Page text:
It should be noted, though, that Julius Juzeliūnas, Osvaldas Balakauskas or several other composers worked in the territories of musical art quite remote from (post)minimalism at the time, but were adventurous enough to make occasional digressions. These resulted in authentic testimonies to the rapid spread of minimalist trend and its coming into fashion in the local environment. In effect, compositions like Spengla-Ūla by Balakauskas appeared to be exquisitely handcrafted models of (post)minimalism rather than mass-produced items of standard manufacture, dictated by the chase after the latest fads. Such singular works exerted a strong influence on the next generation of composers who made their debuts in the mid-1980s, including Šarūnas Nakas, Rytis Mažulis, Ričardas Kabelis, Nomeda Valančiūtė, and Gintaras Sodeika.
Minimalism in Lithuanian Music
Avant-gardism did not take root in Lithuania where it spanned less than a decade, until around the year 1973. It was confronted with many obstacles, such as public’s indifference, hostile reaction and censorship, insufficient technical mastery of the performers, and, most important of all, technical and aesthetic limitations of the composers who were not capable to work out large-scale compositions. They seem to have been historically predisposed to certain inertia, because the academic sonata form and conventional handling of basic primary structures were suited to the tonal music, but appeared fairly useless when applied in the context of the avant-garde. The jumble of random means often spawned ephemeral two-headed hydras.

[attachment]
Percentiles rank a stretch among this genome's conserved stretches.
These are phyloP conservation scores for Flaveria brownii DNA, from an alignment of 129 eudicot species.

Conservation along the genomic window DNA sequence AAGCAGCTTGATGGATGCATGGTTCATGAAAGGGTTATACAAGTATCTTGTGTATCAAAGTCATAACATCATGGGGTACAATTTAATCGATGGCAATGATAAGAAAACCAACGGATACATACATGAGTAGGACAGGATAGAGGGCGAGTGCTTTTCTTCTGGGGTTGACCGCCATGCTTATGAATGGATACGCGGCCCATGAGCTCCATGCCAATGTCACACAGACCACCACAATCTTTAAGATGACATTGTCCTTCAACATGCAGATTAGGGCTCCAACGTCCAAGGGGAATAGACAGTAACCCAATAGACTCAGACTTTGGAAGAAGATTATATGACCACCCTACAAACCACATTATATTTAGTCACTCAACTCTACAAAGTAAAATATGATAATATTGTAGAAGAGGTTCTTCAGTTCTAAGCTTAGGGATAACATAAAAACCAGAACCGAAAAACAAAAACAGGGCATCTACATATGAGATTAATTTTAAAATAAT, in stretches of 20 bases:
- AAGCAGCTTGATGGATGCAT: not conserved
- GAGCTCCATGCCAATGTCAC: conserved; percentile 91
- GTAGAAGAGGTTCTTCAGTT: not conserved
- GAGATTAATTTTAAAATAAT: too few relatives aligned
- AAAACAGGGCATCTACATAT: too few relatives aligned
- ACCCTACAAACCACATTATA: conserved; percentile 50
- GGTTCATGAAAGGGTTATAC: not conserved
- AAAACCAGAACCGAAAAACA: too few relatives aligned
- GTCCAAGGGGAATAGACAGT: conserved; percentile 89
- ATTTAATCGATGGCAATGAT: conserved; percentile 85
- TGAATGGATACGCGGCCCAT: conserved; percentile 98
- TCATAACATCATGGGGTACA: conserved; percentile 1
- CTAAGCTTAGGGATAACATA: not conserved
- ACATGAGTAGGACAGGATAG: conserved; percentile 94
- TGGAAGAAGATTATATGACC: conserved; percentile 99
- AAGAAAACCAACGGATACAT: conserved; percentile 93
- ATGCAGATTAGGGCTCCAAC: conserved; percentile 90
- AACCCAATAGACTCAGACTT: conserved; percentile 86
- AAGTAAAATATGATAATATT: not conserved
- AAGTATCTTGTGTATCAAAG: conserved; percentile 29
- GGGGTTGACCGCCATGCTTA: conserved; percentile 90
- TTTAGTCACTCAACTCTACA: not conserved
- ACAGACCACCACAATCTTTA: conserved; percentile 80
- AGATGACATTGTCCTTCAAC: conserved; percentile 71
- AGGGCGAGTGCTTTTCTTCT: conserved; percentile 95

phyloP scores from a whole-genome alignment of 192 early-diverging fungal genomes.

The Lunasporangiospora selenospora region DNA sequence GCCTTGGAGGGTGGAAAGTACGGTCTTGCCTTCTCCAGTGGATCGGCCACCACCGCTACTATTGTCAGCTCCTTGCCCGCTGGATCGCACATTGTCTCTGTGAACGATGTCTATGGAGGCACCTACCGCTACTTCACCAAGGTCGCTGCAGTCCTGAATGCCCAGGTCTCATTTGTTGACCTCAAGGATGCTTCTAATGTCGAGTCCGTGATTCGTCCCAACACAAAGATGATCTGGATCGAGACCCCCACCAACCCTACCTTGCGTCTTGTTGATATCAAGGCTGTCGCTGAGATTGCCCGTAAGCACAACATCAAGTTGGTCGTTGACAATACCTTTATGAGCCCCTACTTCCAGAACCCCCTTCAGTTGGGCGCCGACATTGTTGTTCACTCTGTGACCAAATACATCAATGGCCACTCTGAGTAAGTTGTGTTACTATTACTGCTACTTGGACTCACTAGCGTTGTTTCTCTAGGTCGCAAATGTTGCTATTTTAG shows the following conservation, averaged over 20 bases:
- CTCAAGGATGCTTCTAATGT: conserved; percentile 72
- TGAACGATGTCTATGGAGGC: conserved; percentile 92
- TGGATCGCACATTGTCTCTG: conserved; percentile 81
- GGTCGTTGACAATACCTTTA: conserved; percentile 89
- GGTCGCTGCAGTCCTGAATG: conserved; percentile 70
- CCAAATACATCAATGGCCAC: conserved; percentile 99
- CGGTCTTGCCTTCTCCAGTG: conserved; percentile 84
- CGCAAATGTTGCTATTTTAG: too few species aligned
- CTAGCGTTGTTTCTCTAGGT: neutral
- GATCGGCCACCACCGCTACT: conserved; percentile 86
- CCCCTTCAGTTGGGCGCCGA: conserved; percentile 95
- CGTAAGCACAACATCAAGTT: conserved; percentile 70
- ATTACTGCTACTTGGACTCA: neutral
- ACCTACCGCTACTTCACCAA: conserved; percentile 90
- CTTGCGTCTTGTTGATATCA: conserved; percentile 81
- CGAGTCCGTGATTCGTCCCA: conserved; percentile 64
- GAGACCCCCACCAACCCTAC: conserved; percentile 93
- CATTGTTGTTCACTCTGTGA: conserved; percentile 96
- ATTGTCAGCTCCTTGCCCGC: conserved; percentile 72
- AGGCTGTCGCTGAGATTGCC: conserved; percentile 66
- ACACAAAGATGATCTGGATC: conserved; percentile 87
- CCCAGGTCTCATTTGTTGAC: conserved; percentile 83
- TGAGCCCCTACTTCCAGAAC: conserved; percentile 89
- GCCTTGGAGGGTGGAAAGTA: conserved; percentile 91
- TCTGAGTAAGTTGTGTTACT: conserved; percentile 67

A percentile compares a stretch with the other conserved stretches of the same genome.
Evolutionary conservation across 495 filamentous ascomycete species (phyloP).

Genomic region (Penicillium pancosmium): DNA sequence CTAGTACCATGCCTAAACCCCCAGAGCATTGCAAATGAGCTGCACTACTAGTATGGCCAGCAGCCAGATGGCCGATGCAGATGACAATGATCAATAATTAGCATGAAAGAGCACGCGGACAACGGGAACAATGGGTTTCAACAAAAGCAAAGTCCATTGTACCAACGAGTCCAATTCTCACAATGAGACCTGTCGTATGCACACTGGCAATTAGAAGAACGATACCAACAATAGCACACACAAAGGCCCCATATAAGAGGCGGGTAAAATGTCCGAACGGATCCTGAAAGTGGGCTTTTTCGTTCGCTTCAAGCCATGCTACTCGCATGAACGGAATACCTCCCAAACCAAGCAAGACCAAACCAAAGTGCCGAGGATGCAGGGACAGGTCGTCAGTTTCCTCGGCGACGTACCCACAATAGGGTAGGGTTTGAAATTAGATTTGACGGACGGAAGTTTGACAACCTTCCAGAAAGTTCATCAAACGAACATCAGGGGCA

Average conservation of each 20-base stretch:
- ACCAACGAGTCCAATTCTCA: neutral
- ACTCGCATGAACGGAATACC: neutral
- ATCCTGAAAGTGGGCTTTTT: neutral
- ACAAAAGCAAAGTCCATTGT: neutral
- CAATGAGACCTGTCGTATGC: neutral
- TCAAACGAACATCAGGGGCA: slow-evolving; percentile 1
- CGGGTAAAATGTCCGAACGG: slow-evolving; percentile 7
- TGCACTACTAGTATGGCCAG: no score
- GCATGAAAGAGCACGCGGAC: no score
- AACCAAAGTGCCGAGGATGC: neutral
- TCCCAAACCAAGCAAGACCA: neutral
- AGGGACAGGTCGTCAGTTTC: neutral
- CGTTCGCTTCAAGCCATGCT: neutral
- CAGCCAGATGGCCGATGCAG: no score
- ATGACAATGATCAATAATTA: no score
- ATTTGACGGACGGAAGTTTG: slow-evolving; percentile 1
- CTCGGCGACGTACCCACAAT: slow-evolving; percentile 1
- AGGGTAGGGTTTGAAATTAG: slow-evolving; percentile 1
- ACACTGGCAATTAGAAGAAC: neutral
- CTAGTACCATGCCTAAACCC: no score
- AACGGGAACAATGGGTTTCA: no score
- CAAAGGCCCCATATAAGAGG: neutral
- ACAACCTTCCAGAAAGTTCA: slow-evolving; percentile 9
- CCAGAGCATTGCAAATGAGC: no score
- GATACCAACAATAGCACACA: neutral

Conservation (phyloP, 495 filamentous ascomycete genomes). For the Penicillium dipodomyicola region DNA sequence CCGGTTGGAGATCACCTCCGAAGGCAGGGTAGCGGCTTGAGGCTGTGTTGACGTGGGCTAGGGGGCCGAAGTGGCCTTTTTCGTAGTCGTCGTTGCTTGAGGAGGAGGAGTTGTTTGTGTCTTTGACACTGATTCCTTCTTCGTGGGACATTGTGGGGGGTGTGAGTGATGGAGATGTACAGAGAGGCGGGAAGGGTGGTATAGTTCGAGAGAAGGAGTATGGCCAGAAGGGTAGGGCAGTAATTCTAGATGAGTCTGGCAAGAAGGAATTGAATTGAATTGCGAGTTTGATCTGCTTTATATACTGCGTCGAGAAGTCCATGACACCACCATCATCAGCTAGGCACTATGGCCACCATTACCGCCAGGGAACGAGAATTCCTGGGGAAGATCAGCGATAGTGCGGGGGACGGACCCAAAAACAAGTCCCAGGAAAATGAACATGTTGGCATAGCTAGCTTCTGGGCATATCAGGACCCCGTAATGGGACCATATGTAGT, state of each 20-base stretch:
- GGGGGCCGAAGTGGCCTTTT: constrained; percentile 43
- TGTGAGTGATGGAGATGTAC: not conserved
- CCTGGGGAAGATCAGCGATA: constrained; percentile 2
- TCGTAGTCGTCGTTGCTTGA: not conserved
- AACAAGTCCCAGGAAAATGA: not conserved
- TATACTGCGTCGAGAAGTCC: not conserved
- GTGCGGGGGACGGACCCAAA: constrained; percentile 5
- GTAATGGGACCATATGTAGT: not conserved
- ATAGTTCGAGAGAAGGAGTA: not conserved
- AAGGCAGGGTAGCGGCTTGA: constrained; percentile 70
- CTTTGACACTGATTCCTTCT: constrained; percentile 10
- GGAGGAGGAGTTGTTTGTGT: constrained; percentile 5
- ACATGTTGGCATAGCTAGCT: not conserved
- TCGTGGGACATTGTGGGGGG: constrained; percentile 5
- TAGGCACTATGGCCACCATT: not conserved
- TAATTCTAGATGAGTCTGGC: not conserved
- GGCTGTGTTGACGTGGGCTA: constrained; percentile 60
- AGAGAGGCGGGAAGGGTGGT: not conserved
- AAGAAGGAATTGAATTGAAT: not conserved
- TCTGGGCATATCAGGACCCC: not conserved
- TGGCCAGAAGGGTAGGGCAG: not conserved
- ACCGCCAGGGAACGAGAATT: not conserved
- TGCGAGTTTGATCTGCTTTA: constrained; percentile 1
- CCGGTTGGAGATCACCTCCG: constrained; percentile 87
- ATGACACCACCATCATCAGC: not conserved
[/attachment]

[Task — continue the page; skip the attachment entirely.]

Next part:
On the other hand, works by Lithuanian composers had no access to international markets of modern music during the entire period of the Soviet occupation. Exceptions were extremely rare: Lithuania was not considered a reliable country by the Soviet censors and thus was turned into a zone of severe isolation. Perhaps it was for this particular reason that some Lithuanian avant-gardists have gradually reverted to general standards of Soviet music, in most cases oriented towards the stereotyped aesthetic of Dmitri Shostakovich (1906–1975) and Sergei Prokofiev (1891–1953). There were only a handful of composers who sought out new ways that would satisfy their own, original aspirations.